There has come to the attention of the Navy Department the fact that specimens of Navy service or campaign medals and insignia in regulation sizes are offered for sale to any person who will pay a few dollars therefor. It appears that the purchaser's authority to wear such medals or insignia is not questioned, and that certain stores are in a position to furnish replicas of these various medals,

badges, and insignia as desired. Miniatures of service and campaign medals also have been offered for sale.

Medals and badges awarded by the Navy Department should be no less inviolable than those awarded by the War Department, and the Navy Department believes therefore that the act of February 24, 1923 (42 Stat. 1286; U. S. C., title 10, sec. 1425), as amended by the act of April 21, 1926 (45 Stat. 437; U. S. C., Supp. VII, title 10, sec. 1425), which is applicable to the Army only, should be amended so as to include the Navy.

The proposed legislation, if enacted, will involve no additional expense to the Government. The Navy Department recommends that the proposed legislation be enacted. Sincerely yours,

CLAUDE A. SWANSON. O

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ADDITION OF PUBLIC-DOMAIN LANDS TO ROCKY BOY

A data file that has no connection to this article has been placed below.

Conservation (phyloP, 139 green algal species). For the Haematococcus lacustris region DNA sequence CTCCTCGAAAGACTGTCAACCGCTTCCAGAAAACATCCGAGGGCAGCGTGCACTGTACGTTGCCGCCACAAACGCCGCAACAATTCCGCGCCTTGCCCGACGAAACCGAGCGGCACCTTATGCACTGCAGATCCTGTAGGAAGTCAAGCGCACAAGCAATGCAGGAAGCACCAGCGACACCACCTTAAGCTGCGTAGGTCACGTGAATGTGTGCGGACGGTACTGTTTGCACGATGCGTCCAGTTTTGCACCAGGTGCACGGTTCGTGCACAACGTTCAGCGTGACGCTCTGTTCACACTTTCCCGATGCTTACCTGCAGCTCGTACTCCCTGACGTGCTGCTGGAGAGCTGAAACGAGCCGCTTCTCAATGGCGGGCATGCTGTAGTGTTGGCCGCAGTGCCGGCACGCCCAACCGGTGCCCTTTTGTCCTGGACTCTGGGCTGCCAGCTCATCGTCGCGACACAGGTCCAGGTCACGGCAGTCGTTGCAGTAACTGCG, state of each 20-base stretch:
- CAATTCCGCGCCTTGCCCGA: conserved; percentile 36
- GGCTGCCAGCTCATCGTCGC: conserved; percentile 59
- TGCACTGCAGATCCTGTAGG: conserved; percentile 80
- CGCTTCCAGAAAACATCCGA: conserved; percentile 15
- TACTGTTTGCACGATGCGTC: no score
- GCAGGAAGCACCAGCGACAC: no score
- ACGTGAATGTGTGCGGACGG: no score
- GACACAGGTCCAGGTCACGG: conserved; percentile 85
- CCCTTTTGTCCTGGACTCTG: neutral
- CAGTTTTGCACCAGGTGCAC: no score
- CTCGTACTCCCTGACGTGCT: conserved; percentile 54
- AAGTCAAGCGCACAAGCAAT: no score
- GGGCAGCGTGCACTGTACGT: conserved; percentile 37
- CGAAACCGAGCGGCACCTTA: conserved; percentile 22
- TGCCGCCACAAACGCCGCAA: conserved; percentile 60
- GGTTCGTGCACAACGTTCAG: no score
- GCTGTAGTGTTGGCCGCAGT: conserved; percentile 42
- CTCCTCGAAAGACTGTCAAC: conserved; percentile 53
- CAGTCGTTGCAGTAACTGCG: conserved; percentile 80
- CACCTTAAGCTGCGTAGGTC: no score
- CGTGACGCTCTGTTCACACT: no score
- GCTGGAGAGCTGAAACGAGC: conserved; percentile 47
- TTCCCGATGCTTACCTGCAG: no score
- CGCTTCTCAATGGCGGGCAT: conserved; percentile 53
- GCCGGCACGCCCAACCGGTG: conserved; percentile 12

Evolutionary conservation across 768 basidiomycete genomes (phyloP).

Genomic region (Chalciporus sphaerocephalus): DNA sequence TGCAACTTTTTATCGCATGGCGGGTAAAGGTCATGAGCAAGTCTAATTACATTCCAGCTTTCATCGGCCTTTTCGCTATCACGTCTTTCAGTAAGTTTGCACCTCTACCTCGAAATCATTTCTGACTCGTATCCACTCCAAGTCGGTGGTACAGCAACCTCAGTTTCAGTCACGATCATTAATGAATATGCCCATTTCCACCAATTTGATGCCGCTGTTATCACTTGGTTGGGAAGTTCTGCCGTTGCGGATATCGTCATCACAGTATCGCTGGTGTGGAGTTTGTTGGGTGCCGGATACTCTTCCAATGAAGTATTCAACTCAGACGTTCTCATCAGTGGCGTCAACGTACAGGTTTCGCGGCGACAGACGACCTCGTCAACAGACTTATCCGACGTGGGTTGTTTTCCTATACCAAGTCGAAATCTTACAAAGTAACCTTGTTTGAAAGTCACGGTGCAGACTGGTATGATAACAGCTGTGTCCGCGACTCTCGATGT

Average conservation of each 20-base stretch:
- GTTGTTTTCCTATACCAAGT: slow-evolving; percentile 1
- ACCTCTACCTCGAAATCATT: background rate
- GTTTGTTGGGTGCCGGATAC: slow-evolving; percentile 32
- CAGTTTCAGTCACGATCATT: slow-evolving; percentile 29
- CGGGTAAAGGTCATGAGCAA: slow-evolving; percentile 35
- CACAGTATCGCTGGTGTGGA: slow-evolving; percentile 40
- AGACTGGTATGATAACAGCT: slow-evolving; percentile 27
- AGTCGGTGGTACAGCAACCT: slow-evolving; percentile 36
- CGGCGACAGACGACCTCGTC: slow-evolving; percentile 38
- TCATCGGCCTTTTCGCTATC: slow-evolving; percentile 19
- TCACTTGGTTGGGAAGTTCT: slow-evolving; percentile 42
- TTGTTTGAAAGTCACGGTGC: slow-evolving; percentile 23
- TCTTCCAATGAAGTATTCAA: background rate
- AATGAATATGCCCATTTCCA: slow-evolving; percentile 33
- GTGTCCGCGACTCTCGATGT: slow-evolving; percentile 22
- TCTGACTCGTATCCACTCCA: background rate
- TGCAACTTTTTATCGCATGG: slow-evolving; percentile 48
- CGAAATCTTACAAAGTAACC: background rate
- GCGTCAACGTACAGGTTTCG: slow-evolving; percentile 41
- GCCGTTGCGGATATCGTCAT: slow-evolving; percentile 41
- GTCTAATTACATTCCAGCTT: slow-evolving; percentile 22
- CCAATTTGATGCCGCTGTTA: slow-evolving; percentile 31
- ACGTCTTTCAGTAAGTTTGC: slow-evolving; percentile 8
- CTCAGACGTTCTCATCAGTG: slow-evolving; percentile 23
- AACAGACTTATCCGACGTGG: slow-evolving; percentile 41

RESERVATION IN MONTANA

MARCH 4 (calendar day, March 12), 1935.—Ordered to be printed

Mr. WHEELER, from the Committee on Indian Affairs, submitted the

following

REPORT

(To accompany S. 613]

The Committee on Indian Affairs, to whom was referred the bill (S. 613) to add certain public-domain land to the Rocky Boy Indian Reservation in the State of Montana, having considered the same, report thereon with a recommendation that it do pass without amendment.

The reasons for the enactment of this bill are fully set forth in the following letter from the Secretary of the Interior requesting this legislation:

THE SECRETARY OF THE INTERIOR,

Washington, January 9, 1935. The CHAIRMAN, COMMITTEE ON INDIAN AFFAIRS,

United States Senate. MY DEAR MR. CHAIRMAN: Transmitted herewith is the draft of a proposed bill to authorize the withdrawal of a small area of public-domain land in Montana for addition to the Rocky Boy Indian Reservation.

The Rocky Boy Reservation, composed of lands situated in Hill and Chouteau Counties, was established under the act of September 7, 1916 (39 Stat. 739). At the extreme southern end of the reservation is a long, narrow strip of public-domain land about one-eighth mile in width and 9 miles long, embracing 685.38 acres, located between the reservation and the regular established line of survey governing the lower row of sections in township 28 north, ranges 15 and 16 east, of the Montana meridian. Although this land is mountainous and timbered, it can be used beneficially for Indian purposes. The line of survey referred to will make a very desirable course upon which to place a fence to enclose the reservation at this point.

The land was opened to public entry under the act of April 18, 1896 (29 Stat. 95). However, to date only 128.55 acres have been entered, leaving 556.83 vacant and subject to withdrawal. The fact that this area is not attractive to homesteaders is no doubt due to the character and location thereof. Under date of January 6, 1934, this Department withdrew temporarily from all forms of settlement, entry, or other disposition, the 556.83 acres mentioned, until the